While I place importance in the performance of any piece of code, I must admit that one of the driving forces in using heavily abstracted technologies -- that by their very nature add heaps of overhead -- is the client.
Clients are less interested in how properly coded their product is than the time-to-production.
I just went through an application that was using a vanilla datagrid to display a a paged result set, but the paging was being done client side and as a result a quarter hundred thousand records were being pulled from the database each page, while onlyl a hundred or so were being displayed.
My guess is that the original developer had not thought how many records there were going to be, instead focusing on the business logic around the abstracting control (the datagrid).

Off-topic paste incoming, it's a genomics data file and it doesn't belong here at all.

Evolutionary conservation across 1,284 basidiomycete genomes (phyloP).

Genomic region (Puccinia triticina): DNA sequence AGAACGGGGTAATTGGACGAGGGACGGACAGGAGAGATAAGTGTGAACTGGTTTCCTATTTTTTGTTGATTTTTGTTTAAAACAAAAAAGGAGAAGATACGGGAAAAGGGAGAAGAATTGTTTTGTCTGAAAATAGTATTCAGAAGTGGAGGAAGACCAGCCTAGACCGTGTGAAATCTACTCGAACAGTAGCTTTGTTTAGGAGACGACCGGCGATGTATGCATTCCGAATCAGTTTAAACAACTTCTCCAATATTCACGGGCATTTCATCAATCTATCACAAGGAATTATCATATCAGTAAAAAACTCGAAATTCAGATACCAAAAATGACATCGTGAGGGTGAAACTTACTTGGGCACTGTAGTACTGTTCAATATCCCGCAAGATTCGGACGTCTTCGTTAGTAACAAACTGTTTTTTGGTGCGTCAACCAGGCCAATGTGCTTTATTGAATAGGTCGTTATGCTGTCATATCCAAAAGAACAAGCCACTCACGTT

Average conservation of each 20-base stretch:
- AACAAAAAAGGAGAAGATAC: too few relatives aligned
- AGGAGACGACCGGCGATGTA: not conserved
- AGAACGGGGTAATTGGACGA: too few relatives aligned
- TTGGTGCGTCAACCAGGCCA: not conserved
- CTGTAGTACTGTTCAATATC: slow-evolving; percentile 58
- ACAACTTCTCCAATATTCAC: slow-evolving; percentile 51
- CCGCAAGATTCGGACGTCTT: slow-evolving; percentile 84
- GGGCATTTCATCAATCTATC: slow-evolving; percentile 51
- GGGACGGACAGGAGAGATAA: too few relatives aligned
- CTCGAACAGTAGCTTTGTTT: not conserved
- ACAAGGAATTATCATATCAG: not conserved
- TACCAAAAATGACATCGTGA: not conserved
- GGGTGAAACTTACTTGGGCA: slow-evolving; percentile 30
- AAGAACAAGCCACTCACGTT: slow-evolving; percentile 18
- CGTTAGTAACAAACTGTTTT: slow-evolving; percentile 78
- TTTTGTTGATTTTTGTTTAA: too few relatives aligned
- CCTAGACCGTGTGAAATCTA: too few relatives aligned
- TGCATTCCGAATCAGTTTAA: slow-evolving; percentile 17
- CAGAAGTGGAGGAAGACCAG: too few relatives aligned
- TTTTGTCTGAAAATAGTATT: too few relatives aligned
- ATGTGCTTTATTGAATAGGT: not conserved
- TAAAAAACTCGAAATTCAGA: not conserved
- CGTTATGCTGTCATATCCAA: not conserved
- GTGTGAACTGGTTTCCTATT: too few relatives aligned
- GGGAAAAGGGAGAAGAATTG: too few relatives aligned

This abstraction was causing intermittent problems with resource usage (although I have not explicitly proved this, I think it is most likely), it had finally leaked.
Now this abstraction may have saved a few hours of coding but in the end it caused more hours of support work, and some user dissatisfaction.
It's not always clear when your abstraction will bite you in the @$$ at the end of the day, but it is important to know the pitfalls your abstraction will have, and when they may occur.